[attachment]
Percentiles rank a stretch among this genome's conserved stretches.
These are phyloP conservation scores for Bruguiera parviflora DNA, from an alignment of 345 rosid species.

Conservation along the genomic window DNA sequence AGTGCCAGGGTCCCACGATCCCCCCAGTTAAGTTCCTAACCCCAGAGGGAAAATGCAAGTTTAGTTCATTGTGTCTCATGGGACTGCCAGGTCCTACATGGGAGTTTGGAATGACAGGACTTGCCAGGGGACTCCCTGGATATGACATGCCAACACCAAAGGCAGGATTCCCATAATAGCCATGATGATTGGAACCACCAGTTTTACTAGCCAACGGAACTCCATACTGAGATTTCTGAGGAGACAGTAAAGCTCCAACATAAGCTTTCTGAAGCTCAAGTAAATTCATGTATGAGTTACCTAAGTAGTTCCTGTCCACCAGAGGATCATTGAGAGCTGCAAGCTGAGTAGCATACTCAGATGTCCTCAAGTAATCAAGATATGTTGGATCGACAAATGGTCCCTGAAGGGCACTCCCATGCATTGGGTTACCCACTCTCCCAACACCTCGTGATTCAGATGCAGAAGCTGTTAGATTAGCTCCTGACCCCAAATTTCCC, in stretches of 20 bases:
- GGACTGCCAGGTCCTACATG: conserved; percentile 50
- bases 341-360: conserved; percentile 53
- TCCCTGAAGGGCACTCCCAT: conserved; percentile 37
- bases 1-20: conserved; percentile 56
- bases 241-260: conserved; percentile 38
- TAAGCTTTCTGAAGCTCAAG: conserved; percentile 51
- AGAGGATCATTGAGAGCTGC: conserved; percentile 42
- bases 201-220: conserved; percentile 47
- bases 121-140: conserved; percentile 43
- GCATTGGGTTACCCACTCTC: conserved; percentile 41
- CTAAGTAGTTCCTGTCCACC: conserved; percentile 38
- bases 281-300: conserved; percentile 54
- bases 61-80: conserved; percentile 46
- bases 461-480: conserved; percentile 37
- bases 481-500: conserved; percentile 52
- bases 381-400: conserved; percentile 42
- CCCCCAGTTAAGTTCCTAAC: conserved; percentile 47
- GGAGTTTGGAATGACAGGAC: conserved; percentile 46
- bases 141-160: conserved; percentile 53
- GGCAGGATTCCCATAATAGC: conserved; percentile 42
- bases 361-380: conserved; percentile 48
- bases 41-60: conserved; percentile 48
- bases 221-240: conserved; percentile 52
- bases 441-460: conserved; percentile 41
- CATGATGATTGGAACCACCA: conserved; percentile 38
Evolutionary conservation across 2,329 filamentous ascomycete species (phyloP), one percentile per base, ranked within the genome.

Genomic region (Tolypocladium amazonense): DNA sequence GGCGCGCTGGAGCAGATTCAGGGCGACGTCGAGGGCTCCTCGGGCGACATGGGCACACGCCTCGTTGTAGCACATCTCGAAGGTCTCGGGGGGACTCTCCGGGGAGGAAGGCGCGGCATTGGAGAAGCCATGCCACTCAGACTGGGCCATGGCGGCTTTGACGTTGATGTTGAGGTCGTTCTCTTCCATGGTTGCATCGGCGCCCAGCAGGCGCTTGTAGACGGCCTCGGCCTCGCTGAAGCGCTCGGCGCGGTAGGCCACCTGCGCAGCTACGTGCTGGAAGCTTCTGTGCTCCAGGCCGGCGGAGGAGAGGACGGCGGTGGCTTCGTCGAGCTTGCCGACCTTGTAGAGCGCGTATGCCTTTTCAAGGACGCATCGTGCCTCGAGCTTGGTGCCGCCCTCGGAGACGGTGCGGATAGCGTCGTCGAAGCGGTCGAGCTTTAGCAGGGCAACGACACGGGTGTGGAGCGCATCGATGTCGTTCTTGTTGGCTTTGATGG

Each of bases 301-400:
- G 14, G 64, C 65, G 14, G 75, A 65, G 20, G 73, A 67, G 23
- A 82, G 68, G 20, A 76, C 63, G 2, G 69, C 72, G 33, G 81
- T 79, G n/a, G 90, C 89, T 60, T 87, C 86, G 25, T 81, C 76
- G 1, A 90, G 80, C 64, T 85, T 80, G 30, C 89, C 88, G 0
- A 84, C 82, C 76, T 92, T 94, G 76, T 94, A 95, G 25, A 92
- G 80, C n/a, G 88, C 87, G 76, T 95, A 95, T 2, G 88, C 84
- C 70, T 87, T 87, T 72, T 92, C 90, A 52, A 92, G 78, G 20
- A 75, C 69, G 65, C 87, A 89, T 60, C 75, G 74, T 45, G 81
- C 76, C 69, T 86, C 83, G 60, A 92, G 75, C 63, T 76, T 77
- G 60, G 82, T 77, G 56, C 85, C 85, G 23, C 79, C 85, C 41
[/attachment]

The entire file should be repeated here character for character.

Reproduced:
Percentiles rank a stretch among this genome's conserved stretches.
These are phyloP conservation scores for Bruguiera parviflora DNA, from an alignment of 345 rosid species.

Conservation along the genomic window DNA sequence AGTGCCAGGGTCCCACGATCCCCCCAGTTAAGTTCCTAACCCCAGAGGGAAAATGCAAGTTTAGTTCATTGTGTCTCATGGGACTGCCAGGTCCTACATGGGAGTTTGGAATGACAGGACTTGCCAGGGGACTCCCTGGATATGACATGCCAACACCAAAGGCAGGATTCCCATAATAGCCATGATGATTGGAACCACCAGTTTTACTAGCCAACGGAACTCCATACTGAGATTTCTGAGGAGACAGTAAAGCTCCAACATAAGCTTTCTGAAGCTCAAGTAAATTCATGTATGAGTTACCTAAGTAGTTCCTGTCCACCAGAGGATCATTGAGAGCTGCAAGCTGAGTAGCATACTCAGATGTCCTCAAGTAATCAAGATATGTTGGATCGACAAATGGTCCCTGAAGGGCACTCCCATGCATTGGGTTACCCACTCTCCCAACACCTCGTGATTCAGATGCAGAAGCTGTTAGATTAGCTCCTGACCCCAAATTTCCC, in stretches of 20 bases:
- GGACTGCCAGGTCCTACATG: conserved; percentile 50
- bases 341-360: conserved; percentile 53
- TCCCTGAAGGGCACTCCCAT: conserved; percentile 37
- bases 1-20: conserved; percentile 56
- bases 241-260: conserved; percentile 38
- TAAGCTTTCTGAAGCTCAAG: conserved; percentile 51
- AGAGGATCATTGAGAGCTGC: conserved; percentile 42
- bases 201-220: conserved; percentile 47
- bases 121-140: conserved; percentile 43
- GCATTGGGTTACCCACTCTC: conserved; percentile 41
- CTAAGTAGTTCCTGTCCACC: conserved; percentile 38
- bases 281-300: conserved; percentile 54
- bases 61-80: conserved; percentile 46
- bases 461-480: conserved; percentile 37
- bases 481-500: conserved; percentile 52
- bases 381-400: conserved; percentile 42
- CCCCCAGTTAAGTTCCTAAC: conserved; percentile 47
- GGAGTTTGGAATGACAGGAC: conserved; percentile 46
- bases 141-160: conserved; percentile 53
- GGCAGGATTCCCATAATAGC: conserved; percentile 42
- bases 361-380: conserved; percentile 48
- bases 41-60: conserved; percentile 48
- bases 221-240: conserved; percentile 52
- bases 441-460: conserved; percentile 41
- CATGATGATTGGAACCACCA: conserved; percentile 38
Evolutionary conservation across 2,329 filamentous ascomycete species (phyloP), one percentile per base, ranked within the genome.

Genomic region (Tolypocladium amazonense): DNA sequence GGCGCGCTGGAGCAGATTCAGGGCGACGTCGAGGGCTCCTCGGGCGACATGGGCACACGCCTCGTTGTAGCACATCTCGAAGGTCTCGGGGGGACTCTCCGGGGAGGAAGGCGCGGCATTGGAGAAGCCATGCCACTCAGACTGGGCCATGGCGGCTTTGACGTTGATGTTGAGGTCGTTCTCTTCCATGGTTGCATCGGCGCCCAGCAGGCGCTTGTAGACGGCCTCGGCCTCGCTGAAGCGCTCGGCGCGGTAGGCCACCTGCGCAGCTACGTGCTGGAAGCTTCTGTGCTCCAGGCCGGCGGAGGAGAGGACGGCGGTGGCTTCGTCGAGCTTGCCGACCTTGTAGAGCGCGTATGCCTTTTCAAGGACGCATCGTGCCTCGAGCTTGGTGCCGCCCTCGGAGACGGTGCGGATAGCGTCGTCGAAGCGGTCGAGCTTTAGCAGGGCAACGACACGGGTGTGGAGCGCATCGATGTCGTTCTTGTTGGCTTTGATGG

Each of bases 301-400:
- G 14, G 64, C 65, G 14, G 75, A 65, G 20, G 73, A 67, G 23
- A 82, G 68, G 20, A 76, C 63, G 2, G 69, C 72, G 33, G 81
- T 79, G n/a, G 90, C 89, T 60, T 87, C 86, G 25, T 81, C 76
- G 1, A 90, G 80, C 64, T 85, T 80, G 30, C 89, C 88, G 0
- A 84, C 82, C 76, T 92, T 94, G 76, T 94, A 95, G 25, A 92
- G 80, C n/a, G 88, C 87, G 76, T 95, A 95, T 2, G 88, C 84
- C 70, T 87, T 87, T 72, T 92, C 90, A 52, A 92, G 78, G 20
- A 75, C 69, G 65, C 87, A 89, T 60, C 75, G 74, T 45, G 81
- C 76, C 69, T 86, C 83, G 60, A 92, G 75, C 63, T 76, T 77
- G 60, G 82, T 77, G 56, C 85, C 85, G 23, C 79, C 85, C 41